For many years now, June has been observed as the month of the Sacred Heart of Jesus. While many Catholic people are inclined to think of devotion to the Sacred Heart as something relatively modern -- going back only to the late 17th century and the private revelations received by Saint Margaret Mary Alacoque -- the roots of the devotion go much deeper. Indeed the primary theme of the devotion is reflection on the love that God has for us, and how deeply we should love Him in return, and that can even be said to predate Christianity.
In the Old Testament we see some indication of God's love for us, but, admittedly, that love often manifests itself as jealousy. Of course, God had reason to be jealous of His adulterous children, who were all too often willing to take their wives from among the daughters of idol worshippers, and even to manufacture a golden calf or two for themselves.
In our modern day celebration of the Sacred Heart, many of the Scripture readings are from the Old Testament. God is faithful in His love. The very first readings of the feast are Psalms promising the Messias to the Jewish people, and Psalms promising His protection to those who keep His ways: "In holy splendor; before the daystar, like the dew, I have begotten thee.... He has sent deliverance to His people, He has ratified His covenant forever."1 If, to the modern ear, God sounds a little gruff in His Psalms -- "crushing kings on the day of His wrath, doing judgment on the nations, and heaping up corpses by the way" -- we will just have to think of this as what we today call "tough love," the love of a parent for children who don't quite understand that their Father wants only the best for them, protecting them from themselves as much as from any enemy.
Again on the feast of the Sacred Heart, we hear from Jeremias, a prophet of the Captivity: "I will regard with favor Juda's exiles whom I sent away.... I will look after them for their good, and bring them back ... not to tear them down.... I will give them a heart with which to understand that I am the Lord. They shall be My people, and I will be their God, for they shall return to me with their whole heart.... I will place My law within them and write it upon their hearts. I will be their God and they shall be My people."2 The love still sounds a little tough, but it is undoubtedly love seeking love in return. In retrospect, it is not hard to see God as the Father who mourns over the children of the Old Testament who did not respond to His redemptive love.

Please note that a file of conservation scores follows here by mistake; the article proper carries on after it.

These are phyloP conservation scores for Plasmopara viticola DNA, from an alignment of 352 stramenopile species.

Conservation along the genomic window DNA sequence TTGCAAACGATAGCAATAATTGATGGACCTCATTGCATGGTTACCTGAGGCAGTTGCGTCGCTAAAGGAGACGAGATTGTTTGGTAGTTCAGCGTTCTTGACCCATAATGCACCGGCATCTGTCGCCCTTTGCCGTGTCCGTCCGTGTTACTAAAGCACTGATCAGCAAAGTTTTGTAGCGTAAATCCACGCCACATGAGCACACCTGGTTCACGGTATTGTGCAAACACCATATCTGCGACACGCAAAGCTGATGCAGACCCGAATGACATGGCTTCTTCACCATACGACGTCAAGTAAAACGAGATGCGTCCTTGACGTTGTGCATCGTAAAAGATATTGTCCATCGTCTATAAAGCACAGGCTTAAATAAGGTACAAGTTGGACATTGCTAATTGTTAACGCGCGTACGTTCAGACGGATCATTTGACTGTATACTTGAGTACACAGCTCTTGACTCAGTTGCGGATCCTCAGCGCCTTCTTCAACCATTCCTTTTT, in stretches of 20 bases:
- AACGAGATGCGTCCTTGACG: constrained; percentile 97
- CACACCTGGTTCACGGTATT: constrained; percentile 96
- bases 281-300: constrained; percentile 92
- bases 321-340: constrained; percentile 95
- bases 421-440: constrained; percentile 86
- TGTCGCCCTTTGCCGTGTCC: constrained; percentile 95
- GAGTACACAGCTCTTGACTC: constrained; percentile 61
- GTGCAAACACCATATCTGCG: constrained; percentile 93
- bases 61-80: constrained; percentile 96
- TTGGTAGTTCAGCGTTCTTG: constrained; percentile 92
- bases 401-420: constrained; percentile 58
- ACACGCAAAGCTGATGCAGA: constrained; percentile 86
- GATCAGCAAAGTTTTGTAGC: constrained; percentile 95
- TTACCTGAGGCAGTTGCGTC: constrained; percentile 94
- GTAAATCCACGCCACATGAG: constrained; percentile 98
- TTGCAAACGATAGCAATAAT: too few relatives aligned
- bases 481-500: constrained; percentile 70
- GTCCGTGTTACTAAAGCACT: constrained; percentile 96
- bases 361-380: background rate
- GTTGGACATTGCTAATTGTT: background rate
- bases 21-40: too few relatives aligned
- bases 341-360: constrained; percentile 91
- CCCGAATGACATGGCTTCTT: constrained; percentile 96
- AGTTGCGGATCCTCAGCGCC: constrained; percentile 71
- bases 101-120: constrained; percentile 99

Saint John the Apostle is said to have heard the heartbeat of Jesus while John's head reposed upon the Master's breast at the Last Supper, and the same evangelist relates how the soldier "opened our Lord's side and immediately there came forth blood and water."3 And John's epistles are filled with the love of God and the imperative of returning that love. Yet, none of the writers of the early Church, including Saint John, used the Heart of Jesus as a symbol for God's love as we do today. It was more common to compare Eve coming from the side of Adam with the Church emanating from the side of Christ, or perhaps of the streams of grace that are the Sacraments being represented by the blood and water. Understand that the heresies of the early Church often denied the divinity of Christ, so the Fathers were reluctant to place any greater emphasis on our Lord's humanity.
It would take until the middle ages for devotion to the humanity of Christ and particularly to His Sacred Heart to develop. The Benedictines, the Cistercians, and the Franciscans would give us the mystical writings of Saints like Gertrude, Bernard of Clairvaux, Mechtilde, and Bonaventure, who would firmly establish meditation on our Lord's Sacred Heart as a means of approaching the divine Love. Often, such devotions were a part of a larger reflection on the wounds of Christ, the instruments of His Passion, and the love demonstrated for us by His setting aside His life for us on the Cross. As the Evangelist records: "Greater love than this no man has, that he lay down his life for his friends." The Carmelites and the Jesuits (among others) would add their sentiments in the following centuries; and by the time of the later middle ages, the Sacred Heart of Jesus was becoming a pre-eminent symbol of God's love expressed through His sacred humanity. The Jesuits, particularly, are known for an image of the Sacred Heart printed in their books and painted on the walls of their churches.